I went to counselling just to get everyone off my back. It was a joke, really. You’d be surprised at how easy it is to fool shrinks. Just tell them you’re sorry, your life is a wreck and you need to change. Talk about your feelings. Yeah, talk about feelings. They like that. Anyways, I fooled them again – at least for awhile. But then I’d slip up; leave the occasional receipt lying around. Yeah, I was a sad case.

But you know what was the most pathetic thing of all? I was spending so much time buying books and trying to hide my addiction that I never got around to reading them. Yep, that’s right. Books were piling up everywhere and I hadn’t read a single one of them. Like I said, PATHETIC.

I finally hit bottom when my family kicked me and all my books out of the house. I was left to fend for myself. I’d lost my job, my home, my family. With shopping carts I nicked from a grocery store parking lot, I loaded up my books. I found a place in a rooming house, but after the first night, the manager demanded that I get rid of the books or leave. There wasn’t room for both. I decided to leave.

With my shopping carts full of books, I lurched my way through the streets, pushing one cart forward a half block, then going back for another, pushing that one forward, going back for another and another, then starting all over again, until - almost by miracle - I saw a flickering sign, “Need a Friend? – Books Welcome”.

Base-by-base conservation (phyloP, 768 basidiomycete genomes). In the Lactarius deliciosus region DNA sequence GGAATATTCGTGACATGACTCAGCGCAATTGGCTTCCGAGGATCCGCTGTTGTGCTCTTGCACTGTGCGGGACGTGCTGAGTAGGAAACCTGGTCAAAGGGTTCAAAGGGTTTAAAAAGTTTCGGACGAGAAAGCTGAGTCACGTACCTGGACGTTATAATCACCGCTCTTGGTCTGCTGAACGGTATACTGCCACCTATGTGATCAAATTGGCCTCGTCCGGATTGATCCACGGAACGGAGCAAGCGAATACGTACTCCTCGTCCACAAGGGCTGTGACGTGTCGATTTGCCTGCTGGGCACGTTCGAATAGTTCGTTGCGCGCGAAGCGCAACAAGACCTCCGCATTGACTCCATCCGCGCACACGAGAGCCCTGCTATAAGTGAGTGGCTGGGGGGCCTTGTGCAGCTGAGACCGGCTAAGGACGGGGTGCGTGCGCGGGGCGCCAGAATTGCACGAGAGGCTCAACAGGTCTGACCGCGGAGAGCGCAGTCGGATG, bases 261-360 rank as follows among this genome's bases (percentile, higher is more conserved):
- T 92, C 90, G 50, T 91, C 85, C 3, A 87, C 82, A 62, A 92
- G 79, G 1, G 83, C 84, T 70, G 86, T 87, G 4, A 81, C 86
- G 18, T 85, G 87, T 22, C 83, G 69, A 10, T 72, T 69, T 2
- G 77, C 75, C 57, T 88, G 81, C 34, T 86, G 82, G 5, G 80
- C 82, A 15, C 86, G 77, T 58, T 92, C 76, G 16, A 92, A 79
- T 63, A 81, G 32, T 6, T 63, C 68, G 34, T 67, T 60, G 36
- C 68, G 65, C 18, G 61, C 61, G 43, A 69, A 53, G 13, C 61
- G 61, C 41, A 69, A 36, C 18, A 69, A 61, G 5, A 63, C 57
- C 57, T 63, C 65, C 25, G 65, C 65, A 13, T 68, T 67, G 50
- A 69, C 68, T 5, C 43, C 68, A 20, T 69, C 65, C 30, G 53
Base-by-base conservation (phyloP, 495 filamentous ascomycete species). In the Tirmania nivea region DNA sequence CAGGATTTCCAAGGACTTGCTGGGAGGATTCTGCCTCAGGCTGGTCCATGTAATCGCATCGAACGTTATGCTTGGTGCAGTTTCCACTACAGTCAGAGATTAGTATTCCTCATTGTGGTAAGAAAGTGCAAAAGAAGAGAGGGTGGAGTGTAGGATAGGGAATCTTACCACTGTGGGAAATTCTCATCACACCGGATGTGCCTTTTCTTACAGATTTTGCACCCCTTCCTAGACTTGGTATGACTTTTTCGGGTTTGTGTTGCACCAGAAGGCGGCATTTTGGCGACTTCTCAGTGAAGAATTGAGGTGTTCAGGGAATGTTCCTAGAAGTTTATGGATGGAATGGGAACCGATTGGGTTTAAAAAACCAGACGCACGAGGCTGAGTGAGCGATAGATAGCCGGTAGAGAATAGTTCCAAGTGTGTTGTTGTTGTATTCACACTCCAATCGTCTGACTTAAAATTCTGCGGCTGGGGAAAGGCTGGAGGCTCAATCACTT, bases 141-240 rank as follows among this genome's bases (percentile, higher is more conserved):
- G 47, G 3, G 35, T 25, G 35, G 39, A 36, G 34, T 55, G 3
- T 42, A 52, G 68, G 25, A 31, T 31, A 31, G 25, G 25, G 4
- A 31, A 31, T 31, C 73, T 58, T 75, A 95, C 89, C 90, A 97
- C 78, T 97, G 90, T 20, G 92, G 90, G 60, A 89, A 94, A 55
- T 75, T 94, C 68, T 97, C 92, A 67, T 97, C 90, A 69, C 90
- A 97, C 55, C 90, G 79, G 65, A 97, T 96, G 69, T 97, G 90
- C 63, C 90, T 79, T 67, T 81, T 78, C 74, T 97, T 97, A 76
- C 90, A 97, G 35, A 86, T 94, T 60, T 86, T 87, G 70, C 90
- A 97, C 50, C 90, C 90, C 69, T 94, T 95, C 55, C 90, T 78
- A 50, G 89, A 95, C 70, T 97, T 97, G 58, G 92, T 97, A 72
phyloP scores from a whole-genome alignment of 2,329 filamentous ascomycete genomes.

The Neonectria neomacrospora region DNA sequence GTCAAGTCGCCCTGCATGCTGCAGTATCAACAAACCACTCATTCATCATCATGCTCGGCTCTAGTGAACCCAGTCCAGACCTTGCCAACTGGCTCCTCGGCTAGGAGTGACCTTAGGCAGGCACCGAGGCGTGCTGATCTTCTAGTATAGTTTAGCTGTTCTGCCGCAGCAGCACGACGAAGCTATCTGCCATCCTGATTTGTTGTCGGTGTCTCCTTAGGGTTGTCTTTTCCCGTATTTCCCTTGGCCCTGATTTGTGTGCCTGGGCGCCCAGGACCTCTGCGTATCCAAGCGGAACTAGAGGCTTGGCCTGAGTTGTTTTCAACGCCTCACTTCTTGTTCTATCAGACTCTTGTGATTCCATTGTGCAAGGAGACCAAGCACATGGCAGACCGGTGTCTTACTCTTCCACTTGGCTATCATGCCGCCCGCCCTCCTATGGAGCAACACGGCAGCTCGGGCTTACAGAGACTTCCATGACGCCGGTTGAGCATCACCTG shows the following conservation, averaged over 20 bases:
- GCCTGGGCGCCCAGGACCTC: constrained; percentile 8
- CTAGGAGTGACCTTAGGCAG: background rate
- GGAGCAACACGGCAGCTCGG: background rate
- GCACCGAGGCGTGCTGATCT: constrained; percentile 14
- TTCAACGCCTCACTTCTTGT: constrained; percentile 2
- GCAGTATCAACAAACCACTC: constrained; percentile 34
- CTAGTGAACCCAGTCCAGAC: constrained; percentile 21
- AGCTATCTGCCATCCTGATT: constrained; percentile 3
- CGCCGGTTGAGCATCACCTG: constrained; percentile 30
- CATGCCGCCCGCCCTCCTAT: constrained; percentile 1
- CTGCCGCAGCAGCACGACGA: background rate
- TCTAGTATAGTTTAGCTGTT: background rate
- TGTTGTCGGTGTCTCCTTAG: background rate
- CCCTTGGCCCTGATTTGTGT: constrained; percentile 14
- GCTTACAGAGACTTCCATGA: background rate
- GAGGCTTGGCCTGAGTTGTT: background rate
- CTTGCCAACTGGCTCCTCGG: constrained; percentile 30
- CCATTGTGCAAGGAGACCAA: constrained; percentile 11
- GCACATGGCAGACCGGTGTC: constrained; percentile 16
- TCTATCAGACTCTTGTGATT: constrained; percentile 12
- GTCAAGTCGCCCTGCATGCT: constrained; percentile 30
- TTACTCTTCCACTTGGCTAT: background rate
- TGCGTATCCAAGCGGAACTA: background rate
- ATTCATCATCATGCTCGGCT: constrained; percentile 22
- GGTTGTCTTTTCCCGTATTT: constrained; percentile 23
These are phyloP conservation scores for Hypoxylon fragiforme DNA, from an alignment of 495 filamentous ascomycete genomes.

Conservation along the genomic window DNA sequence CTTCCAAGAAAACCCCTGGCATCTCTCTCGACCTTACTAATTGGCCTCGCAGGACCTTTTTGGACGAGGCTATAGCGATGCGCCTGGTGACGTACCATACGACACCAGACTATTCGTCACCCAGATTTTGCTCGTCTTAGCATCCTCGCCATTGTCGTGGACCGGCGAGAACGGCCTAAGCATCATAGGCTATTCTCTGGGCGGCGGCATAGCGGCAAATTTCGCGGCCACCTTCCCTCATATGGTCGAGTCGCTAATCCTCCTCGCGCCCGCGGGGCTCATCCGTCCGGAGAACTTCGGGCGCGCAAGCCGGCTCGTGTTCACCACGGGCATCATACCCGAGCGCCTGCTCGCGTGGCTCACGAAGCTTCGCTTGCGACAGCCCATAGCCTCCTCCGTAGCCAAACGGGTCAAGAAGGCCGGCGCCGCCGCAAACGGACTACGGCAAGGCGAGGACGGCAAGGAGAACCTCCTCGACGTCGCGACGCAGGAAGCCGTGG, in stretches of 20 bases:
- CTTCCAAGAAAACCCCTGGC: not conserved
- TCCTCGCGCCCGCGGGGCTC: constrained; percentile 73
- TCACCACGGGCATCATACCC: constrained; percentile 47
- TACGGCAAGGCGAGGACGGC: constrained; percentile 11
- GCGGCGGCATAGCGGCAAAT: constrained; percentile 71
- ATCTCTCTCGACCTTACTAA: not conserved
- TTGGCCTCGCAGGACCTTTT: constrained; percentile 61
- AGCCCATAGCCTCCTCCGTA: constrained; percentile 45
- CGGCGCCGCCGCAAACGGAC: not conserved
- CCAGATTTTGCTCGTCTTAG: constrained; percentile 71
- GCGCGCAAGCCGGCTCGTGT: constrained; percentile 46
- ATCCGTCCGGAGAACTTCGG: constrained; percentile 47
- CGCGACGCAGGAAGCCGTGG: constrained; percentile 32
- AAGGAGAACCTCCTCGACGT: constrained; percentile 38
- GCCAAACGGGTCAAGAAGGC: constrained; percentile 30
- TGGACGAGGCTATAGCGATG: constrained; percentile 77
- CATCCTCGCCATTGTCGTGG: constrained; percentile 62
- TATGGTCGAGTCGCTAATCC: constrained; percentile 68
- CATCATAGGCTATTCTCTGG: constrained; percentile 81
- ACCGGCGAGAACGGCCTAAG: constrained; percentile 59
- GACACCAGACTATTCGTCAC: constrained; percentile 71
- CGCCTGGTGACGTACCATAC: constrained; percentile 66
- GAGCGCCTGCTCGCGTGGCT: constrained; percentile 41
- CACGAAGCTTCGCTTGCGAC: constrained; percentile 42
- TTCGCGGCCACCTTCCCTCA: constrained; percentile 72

I staggered towards the light. Yes, it’s what I thought it said.

Underneath, I could see an arched doorway with a warm orangey light reflected through the glassed upper half of the door. I thought, what the heck, it couldn’t hurt. I stepped through the door and found SALVATION. I found this place, this place right here.

I can honestly say that I wouldn’t be around today if I hadn’t come through that door. With the fellowship and support I’ve found here, I realize that I don’t have to constantly buy books. I can live happily with what I have.

I know that all I have to do is read the books I have – One Book at a Time.



Joy said...

Hilarious post! I identify.

Walt Vegas said...

Loved it, ell.

ell said...

More truth to that story than I'd like to admit. :D

Simply Coll said...

This is soooo funny and soooo true. Just walking into a book store makes me high.

Anonymous said...

Wow, for a moment there I really thought you weren't kidding. But then I thought, naaah, no way.

Nobody would really start looking for books stashed behind backs of closets.

Would they?


ell said...

A few years back, I actually found a book I'd hidden in the back of my closet. It was meant to be a gift for someone, but I'd completely forgotten about it. It was no longer appropriate for that person, so I kept it for my own library. :D